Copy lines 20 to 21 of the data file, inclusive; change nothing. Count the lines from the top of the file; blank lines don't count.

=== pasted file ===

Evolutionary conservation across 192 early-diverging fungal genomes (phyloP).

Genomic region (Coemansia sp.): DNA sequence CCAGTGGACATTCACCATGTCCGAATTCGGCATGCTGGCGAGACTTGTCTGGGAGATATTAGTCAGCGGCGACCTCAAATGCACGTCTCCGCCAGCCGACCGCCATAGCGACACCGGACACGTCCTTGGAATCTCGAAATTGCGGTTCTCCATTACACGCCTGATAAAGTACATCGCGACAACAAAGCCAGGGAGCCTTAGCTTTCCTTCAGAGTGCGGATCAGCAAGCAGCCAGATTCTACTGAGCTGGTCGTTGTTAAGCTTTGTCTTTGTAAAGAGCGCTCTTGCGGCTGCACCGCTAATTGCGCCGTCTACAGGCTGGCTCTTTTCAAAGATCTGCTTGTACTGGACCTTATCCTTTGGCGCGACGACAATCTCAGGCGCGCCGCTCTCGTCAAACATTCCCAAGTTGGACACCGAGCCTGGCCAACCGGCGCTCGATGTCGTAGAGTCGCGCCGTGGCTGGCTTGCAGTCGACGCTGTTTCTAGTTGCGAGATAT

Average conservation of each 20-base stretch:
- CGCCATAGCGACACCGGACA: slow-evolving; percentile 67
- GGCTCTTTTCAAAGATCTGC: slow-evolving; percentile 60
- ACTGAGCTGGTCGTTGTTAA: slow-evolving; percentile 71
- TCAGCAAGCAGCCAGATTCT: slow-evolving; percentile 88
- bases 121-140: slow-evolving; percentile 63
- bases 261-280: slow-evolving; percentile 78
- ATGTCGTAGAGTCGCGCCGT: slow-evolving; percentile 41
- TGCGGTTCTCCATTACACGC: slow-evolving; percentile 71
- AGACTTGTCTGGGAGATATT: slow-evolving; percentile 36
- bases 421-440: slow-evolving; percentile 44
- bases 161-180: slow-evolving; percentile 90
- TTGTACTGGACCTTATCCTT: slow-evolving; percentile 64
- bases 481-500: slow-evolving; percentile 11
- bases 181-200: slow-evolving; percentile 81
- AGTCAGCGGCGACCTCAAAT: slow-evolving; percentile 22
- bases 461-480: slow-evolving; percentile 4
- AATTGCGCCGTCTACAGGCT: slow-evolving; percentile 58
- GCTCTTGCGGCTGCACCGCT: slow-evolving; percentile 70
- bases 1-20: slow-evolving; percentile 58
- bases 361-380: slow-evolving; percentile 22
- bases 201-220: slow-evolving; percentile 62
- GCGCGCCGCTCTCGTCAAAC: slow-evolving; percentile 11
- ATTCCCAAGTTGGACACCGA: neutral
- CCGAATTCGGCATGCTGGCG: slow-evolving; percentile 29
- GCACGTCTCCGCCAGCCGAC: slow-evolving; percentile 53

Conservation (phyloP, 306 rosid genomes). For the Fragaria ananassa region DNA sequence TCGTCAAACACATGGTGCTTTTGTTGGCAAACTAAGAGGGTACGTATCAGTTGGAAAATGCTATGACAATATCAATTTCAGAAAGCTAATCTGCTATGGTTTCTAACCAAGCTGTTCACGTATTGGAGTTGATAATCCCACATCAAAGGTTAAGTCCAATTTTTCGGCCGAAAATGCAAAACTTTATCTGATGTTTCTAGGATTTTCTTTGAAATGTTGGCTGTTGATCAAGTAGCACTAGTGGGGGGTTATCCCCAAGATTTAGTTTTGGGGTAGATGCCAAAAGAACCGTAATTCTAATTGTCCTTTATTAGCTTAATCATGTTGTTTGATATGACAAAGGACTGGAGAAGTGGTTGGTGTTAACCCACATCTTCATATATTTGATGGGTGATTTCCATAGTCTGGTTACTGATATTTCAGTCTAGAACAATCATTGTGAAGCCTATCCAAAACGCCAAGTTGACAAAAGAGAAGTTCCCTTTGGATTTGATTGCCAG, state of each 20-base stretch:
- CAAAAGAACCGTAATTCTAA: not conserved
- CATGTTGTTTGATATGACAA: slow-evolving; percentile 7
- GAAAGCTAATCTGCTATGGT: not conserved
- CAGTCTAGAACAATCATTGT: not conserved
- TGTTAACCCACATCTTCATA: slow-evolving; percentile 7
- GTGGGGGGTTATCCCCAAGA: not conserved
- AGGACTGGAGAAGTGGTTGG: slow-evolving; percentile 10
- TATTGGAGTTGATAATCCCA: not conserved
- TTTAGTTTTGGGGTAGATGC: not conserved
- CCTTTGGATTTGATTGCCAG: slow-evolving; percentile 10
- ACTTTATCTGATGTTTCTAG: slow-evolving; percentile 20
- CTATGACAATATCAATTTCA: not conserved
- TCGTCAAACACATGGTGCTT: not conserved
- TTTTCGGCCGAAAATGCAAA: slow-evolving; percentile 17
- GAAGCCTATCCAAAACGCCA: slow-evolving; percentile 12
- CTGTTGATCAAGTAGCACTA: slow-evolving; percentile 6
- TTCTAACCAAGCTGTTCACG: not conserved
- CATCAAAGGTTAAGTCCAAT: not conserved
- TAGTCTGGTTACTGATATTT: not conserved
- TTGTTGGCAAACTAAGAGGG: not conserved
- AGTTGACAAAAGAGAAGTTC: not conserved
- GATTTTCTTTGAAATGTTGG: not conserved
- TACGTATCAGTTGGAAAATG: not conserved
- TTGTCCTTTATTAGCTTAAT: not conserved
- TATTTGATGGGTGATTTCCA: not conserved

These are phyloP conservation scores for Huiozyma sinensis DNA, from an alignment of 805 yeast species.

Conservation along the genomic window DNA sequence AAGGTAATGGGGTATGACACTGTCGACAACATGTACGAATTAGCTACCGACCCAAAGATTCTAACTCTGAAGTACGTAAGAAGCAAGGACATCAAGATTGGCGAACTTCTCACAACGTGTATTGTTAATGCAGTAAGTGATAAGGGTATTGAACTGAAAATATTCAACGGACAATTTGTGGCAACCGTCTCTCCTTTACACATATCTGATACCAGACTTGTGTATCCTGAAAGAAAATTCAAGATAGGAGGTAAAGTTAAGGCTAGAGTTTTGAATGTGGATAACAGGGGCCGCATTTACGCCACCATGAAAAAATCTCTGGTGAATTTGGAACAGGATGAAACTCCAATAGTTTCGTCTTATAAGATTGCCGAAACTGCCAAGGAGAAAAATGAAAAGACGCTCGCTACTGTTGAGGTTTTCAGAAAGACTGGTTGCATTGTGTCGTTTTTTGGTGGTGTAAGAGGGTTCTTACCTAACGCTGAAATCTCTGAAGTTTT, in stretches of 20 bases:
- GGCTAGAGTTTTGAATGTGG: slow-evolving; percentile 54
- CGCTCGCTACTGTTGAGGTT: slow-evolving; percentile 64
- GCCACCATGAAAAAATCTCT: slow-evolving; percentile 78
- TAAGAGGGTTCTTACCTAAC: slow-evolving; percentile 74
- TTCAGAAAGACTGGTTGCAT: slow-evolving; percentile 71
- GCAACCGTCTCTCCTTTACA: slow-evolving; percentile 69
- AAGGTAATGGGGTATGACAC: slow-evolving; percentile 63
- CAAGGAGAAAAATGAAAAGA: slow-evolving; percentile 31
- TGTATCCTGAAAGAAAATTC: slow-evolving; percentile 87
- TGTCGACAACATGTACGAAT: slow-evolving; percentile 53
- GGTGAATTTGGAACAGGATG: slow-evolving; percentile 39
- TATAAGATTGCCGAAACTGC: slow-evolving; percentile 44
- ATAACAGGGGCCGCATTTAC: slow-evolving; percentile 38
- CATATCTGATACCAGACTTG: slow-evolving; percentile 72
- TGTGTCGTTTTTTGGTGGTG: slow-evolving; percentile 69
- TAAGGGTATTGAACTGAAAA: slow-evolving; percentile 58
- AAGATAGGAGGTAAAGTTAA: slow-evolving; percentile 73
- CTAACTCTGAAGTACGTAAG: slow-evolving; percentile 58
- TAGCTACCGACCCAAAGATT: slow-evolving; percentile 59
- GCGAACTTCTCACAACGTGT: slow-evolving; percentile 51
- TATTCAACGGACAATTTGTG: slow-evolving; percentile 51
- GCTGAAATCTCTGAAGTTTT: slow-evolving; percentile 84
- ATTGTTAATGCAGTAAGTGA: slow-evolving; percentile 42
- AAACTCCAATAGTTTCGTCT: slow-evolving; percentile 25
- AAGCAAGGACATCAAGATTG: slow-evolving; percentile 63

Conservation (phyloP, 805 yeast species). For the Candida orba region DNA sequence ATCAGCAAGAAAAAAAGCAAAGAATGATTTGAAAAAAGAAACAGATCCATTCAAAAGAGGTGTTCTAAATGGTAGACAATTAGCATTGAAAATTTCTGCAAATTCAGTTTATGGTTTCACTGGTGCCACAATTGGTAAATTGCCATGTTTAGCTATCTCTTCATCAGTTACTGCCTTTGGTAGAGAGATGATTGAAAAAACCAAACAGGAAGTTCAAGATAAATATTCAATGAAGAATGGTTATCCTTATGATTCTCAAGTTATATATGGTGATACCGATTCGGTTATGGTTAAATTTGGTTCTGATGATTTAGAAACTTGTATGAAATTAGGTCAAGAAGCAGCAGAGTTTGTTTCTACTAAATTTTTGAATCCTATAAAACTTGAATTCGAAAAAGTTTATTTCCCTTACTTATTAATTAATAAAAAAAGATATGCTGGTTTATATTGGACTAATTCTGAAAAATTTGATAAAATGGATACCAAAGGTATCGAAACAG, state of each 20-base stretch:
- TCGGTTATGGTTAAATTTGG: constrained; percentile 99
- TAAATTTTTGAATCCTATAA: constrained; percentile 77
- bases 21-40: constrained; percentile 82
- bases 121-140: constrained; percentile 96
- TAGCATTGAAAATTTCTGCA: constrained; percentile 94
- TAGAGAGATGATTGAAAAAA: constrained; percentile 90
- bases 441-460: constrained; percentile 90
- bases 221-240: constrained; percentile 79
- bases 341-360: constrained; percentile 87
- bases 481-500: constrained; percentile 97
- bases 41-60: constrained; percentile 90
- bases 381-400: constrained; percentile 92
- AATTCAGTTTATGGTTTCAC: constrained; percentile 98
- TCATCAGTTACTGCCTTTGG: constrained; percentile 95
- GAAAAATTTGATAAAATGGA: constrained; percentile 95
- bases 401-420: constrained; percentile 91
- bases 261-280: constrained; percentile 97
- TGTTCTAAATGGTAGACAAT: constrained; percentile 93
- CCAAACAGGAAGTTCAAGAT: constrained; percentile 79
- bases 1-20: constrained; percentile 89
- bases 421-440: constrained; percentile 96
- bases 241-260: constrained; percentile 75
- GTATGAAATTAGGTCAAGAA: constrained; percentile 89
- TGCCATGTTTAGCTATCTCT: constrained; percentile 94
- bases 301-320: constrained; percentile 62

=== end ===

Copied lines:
- AATTGCGCCGTCTACAGGCT: slow-evolving; percentile 58
- GCTCTTGCGGCTGCACCGCT: slow-evolving; percentile 70